RE: D9060 Hard drive

Date: Tue, 2 Apr 2013 21:39:25 +0200
Message-ID: <000501ce2fd9$c9589ec0$5c09dc40$@org>
Termpower is pin 26,  in the middle of the cable...

In the board I was using, the was a jumper to set / remove to void sending the termpower through the cable...

I remember the terminator on SASI
But I don’t remember the termpower..
I'm not sure but I think this pin was connected to GND...

I confirm, in my documents, there is no termpower on sasi
Pins 20 to 30 are marked "for future use"

That's probably why on scsi adapter it was possible to remove the termpower.

I found  this document: 
about SASI (1982) about the period I was working on SASI/SCSI...


-----Message d'origine-----
De : [] De la part de Ted
Envoyé : mardi 2 avril 2013 18:16
À :
Cc : Ethan Dicks
Objet : Re: D9060 Hard drive

It didn't actually melt the copper wire, just the insulation.

On 4/2/2013 12:12 PM, Ethan Dicks wrote:
> On Tue, Apr 2, 2013 at 11:51 AM, Ted<>  wrote:
>> I got the bright idea of just bypassing the MFM to SCSI board and 
>> installing a SCSI drive directly to the DOS board. The cable started 
>> melting immediately. I have ordered a new cable and hope I did not 
>> fry the DOS board.
> You probably had both ends of the cable trying to provide TERMPWR.
> What part of the cable melted?  (what SCSI pins?)
> There are small differences between the packet commands for SASI and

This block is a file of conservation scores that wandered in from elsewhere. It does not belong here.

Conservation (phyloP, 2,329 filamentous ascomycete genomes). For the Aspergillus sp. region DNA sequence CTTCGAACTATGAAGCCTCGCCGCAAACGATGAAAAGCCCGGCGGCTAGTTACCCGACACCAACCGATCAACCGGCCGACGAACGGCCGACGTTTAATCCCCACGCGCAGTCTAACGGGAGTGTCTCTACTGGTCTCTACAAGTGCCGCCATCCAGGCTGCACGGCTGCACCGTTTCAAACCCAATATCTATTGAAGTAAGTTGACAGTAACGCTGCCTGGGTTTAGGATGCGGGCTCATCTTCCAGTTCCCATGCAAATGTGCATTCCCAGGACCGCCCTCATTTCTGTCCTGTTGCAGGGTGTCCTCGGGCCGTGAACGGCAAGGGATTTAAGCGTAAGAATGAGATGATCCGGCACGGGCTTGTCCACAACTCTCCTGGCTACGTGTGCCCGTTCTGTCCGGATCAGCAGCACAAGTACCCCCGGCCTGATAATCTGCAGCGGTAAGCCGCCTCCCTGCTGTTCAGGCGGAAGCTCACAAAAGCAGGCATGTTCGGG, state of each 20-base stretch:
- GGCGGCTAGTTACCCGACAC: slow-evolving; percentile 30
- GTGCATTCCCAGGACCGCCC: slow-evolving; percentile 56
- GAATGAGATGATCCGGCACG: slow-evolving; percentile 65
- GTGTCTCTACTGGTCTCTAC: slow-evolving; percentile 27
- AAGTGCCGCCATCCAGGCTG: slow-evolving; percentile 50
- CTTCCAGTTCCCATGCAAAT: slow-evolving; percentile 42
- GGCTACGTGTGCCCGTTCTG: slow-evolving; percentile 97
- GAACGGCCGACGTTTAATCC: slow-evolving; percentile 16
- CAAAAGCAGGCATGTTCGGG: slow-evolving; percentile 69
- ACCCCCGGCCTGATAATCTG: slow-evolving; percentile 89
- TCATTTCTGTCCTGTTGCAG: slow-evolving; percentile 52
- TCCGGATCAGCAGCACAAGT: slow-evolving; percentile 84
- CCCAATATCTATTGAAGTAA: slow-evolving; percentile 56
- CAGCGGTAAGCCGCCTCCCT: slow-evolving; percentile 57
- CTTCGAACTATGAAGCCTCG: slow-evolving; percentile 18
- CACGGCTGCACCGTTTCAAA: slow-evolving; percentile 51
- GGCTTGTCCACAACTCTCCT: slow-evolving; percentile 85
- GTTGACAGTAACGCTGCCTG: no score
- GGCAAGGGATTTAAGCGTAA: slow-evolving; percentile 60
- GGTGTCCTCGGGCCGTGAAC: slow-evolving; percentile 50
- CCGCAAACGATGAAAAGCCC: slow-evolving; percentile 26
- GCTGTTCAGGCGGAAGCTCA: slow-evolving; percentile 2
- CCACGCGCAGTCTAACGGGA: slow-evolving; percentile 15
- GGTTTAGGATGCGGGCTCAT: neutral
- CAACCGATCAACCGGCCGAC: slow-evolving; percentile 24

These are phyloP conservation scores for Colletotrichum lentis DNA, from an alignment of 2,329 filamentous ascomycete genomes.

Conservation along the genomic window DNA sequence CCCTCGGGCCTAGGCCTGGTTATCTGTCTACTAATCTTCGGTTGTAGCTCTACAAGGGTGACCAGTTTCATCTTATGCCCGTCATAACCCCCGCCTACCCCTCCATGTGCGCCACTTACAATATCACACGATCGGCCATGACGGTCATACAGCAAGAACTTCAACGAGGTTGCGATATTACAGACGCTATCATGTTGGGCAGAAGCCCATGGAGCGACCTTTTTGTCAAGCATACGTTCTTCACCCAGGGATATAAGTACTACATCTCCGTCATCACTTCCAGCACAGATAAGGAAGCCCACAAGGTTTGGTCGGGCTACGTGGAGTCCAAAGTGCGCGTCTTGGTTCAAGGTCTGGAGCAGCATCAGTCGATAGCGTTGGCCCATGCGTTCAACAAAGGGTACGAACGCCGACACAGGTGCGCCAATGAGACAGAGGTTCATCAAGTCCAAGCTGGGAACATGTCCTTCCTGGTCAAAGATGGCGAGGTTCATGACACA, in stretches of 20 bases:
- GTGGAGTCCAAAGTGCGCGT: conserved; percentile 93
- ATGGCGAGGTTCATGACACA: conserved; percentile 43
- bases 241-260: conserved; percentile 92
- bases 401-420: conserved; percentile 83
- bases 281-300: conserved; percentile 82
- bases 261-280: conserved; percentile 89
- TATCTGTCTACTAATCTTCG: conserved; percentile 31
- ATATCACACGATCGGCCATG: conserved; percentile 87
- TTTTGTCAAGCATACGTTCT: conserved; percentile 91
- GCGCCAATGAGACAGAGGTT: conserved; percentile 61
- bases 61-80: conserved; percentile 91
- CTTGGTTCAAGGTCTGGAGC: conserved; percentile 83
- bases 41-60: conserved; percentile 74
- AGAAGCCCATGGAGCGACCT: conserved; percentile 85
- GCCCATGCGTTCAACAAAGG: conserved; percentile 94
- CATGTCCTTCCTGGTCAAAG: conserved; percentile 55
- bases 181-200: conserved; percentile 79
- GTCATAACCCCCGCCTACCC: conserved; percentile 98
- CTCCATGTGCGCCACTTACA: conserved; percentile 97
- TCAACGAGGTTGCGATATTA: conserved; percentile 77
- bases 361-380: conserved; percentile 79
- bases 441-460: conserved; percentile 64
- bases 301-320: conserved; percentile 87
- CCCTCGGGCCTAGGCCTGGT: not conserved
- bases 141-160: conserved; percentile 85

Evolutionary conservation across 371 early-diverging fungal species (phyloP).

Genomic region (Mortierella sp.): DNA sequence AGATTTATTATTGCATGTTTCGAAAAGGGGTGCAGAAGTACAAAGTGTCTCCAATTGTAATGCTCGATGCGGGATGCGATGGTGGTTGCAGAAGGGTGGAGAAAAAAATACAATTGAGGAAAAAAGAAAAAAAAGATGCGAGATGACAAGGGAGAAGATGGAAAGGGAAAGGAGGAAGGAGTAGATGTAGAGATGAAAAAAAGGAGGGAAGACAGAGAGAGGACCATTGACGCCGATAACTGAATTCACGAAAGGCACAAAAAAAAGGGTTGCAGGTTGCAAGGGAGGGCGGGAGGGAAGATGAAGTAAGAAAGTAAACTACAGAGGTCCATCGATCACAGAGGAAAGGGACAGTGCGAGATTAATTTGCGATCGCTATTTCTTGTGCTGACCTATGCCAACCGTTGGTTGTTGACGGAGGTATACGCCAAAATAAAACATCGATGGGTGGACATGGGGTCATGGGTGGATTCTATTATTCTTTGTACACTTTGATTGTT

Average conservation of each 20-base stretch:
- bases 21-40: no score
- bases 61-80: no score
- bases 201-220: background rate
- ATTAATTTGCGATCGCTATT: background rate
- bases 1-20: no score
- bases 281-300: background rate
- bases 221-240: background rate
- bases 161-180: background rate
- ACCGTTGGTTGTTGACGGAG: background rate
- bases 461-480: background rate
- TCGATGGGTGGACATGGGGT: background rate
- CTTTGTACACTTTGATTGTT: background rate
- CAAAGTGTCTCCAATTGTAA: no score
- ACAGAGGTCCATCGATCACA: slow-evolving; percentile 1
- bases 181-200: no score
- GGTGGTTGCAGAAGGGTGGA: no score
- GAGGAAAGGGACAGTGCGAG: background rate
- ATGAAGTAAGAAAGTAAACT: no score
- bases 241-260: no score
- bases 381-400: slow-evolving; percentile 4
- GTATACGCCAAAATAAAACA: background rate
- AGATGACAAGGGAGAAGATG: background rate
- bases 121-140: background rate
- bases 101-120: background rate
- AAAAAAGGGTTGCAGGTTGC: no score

> SCSI-1.  There are plenty of differences between SASI and SCSI-2.
>> I did try plugging in a SCSI connector to connect the drive an 
>> Winchester2SCSI board. Windows 7  could not recognize it.
> That is entirely unsurprising.  Among other things that older bridge 
> cards do not support (even SCSI-1) is the IDENT packet that pretty  
> much all modern systems use to request the drive self-report its 
> geometry.  Back in the old days, you had to tell the OS how large the 
> disk was and it trusted you.
> Later, SCSI (and IDE) devices got smart enough that the OS could ask 
> the drive and not force the human to know the geometry.
> Even the modern Linux drivers require IDENT to be there.
> Old UNIX (4.1BSD for example) and non-mainstream OSes like AmigaDOS 
> let you/make you specify the drive geometry and could be used (if the 
> command packets sent from the OS driver are compatible with what the 
> drive supports) to raw-read the drive.
> Of course, there's one other wrinkle... the drive in the
> D9060/D9090 uses 256 byte sectors, *not* 512 byte sectors, which 
> commonly confounds modern OS drivers.
> -ethan
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Received on 2013-04-02 20:00:04

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